AmaniFestival

Playing for change, singing for peace

Illustration
Illustration

“The Amani Festival helps my business a lot!”Published on 15 February 2020

Its 9 o’clock, Friday morning, and the Amani Festival is about to start. What does this yearly event mean for the people that do business outside the festival doors? I spoke to few of them to find out.

Just next to the entrance of the festival, a young man is sitting under a red umbrella, selling Sim-Cards and units for Airtel and Orange. He explains: “The Amani Festival helps my business a lot. Because I can sell a lot of units, and people come here to change their money. This way, I can also profit from the festival. It does not only bring peace, but also profit.” One of his neighbours who also sells units and Sim-Cards, joins our conversation and adds: “The Amani Festival helps us to sell more of our goods. It also stimulates us to collaborate well with our neighbours. All people mobilize in order to maximise something in their daily lives, because during the period of the Amani Festival, there is a lot of happiness, and there are a lot of customers. And for this reason, we wish that the festival would take place every month.”

Behind the stalls in front of a small restaurant, two girls are preparing vegetables. Unfortunately, they don’t have time to talk to me, as there is still so much work to do. A few moments after, however, a woman arrives and gives orders to the girls. She turns out to be the owner of this place that offers a variety of Congolese dishes and argues: “My restaurant is running well all days – both with and without the festival. But for me, the festival is good, because it gives me courage to continue with my business.” In her opinion, Goma could profit from more events like the Amani Festival.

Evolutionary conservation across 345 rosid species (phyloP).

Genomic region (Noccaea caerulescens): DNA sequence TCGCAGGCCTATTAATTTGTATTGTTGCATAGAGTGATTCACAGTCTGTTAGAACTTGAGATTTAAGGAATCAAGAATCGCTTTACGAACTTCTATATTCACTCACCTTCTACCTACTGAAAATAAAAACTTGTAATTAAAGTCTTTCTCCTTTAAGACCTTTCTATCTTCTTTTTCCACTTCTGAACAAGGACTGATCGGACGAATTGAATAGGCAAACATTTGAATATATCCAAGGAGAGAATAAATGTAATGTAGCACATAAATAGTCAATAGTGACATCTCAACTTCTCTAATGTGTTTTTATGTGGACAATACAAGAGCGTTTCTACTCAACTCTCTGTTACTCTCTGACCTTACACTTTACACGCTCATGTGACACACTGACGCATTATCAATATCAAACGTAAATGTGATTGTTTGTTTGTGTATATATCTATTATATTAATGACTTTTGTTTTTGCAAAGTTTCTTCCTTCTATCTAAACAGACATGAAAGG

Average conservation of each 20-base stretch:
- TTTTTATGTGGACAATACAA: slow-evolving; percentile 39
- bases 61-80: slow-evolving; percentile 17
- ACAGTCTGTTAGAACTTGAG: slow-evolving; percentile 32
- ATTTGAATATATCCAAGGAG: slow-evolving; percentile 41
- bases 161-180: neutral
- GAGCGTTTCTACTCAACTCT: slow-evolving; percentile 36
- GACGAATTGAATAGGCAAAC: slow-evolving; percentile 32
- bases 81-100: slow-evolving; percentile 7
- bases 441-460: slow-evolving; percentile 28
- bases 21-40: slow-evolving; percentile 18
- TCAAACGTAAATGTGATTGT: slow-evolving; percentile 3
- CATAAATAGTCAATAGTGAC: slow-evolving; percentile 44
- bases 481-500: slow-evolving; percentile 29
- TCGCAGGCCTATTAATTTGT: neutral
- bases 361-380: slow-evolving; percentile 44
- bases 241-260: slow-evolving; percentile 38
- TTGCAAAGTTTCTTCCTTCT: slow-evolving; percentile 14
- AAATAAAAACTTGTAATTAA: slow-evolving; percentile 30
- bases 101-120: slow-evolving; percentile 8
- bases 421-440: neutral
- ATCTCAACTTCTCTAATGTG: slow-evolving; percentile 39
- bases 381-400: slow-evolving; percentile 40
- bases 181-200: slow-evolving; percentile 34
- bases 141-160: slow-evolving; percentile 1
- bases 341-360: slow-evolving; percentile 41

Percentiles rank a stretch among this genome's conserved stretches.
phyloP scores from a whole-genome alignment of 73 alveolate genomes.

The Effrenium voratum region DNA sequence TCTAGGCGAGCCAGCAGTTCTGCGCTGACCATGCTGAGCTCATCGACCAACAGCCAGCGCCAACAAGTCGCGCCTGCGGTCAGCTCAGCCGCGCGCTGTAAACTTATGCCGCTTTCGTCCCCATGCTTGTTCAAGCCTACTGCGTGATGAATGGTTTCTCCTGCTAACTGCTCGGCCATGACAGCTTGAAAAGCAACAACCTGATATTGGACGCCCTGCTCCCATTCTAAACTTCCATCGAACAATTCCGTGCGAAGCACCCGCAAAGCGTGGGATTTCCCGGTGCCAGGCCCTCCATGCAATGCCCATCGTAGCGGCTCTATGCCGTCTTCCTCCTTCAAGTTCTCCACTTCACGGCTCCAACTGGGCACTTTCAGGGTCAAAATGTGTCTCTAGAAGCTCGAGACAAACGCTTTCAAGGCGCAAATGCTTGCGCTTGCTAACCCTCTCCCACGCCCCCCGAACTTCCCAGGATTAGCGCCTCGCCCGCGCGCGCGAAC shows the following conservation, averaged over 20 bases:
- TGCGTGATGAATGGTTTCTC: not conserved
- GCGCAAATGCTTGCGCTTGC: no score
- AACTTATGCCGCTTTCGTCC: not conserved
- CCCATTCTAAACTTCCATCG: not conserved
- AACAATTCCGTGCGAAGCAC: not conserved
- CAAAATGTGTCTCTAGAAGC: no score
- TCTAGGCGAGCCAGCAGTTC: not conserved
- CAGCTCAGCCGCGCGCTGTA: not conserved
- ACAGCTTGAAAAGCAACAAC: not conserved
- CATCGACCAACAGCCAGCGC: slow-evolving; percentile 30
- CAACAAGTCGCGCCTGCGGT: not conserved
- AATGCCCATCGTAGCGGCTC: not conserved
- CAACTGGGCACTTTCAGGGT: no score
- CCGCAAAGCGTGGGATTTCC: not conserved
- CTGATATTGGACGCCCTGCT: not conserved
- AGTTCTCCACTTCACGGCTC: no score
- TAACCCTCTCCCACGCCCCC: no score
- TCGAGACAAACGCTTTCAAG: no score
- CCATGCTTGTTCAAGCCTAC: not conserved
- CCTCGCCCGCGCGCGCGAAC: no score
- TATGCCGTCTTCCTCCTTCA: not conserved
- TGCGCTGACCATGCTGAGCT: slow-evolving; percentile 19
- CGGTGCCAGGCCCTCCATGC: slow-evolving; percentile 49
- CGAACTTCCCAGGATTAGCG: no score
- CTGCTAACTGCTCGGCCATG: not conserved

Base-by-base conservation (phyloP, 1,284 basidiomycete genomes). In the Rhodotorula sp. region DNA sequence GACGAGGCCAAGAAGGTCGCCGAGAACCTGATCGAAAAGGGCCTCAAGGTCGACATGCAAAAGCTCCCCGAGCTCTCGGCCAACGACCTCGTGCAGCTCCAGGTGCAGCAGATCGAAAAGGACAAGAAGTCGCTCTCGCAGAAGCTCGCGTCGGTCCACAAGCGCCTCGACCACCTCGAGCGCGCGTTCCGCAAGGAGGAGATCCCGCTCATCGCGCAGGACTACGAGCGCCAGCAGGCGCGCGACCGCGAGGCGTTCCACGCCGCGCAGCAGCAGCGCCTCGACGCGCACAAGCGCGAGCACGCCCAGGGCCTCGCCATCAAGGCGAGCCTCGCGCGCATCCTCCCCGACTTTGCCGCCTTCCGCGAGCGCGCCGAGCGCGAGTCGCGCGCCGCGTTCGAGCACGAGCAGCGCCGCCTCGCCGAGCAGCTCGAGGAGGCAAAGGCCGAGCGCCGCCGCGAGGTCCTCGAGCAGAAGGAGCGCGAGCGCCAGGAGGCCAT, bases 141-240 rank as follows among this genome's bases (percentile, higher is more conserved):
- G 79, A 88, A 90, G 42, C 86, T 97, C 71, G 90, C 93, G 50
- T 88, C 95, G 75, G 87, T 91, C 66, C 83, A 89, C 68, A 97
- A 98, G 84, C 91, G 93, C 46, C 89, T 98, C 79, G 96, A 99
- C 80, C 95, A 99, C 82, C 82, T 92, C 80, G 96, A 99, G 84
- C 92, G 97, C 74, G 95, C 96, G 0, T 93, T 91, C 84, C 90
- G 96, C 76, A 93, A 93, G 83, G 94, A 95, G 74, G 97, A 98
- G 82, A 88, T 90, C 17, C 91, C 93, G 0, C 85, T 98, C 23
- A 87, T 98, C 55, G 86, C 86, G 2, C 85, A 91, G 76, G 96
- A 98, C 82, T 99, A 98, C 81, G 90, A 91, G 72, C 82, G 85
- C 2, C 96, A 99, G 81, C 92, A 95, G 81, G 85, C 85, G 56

I enter a copy shop nearby where I also have the chance to talk to the owner of the place. It turns out soon that the festival does not have a big impact on his business of printing or fixing computers. “But the festival nevertheless has an economic impact”, he says and continues: “It is not just about having fun or being distracted for three days. It is important that the festival diversifies in in this regard, and not only focuses on music and fun. It’s all about economics and it is also important to talk about unemployment.”

Next to the street where motorbikes are constantly passing by, a young man is displaying bracelets, sunglasses and other accessoires. He seems eager to talk to me and states: “When the festival takes place, it is cool for our business. The people buy more often than they do usually. For the ones who pass by, they want to buy sunglasses for example. You see, I sell Star-Sunglasses. In fact, during the days of the festival, I can sell more of these sunglasses which are more expensive. During the other days, this is more difficult.”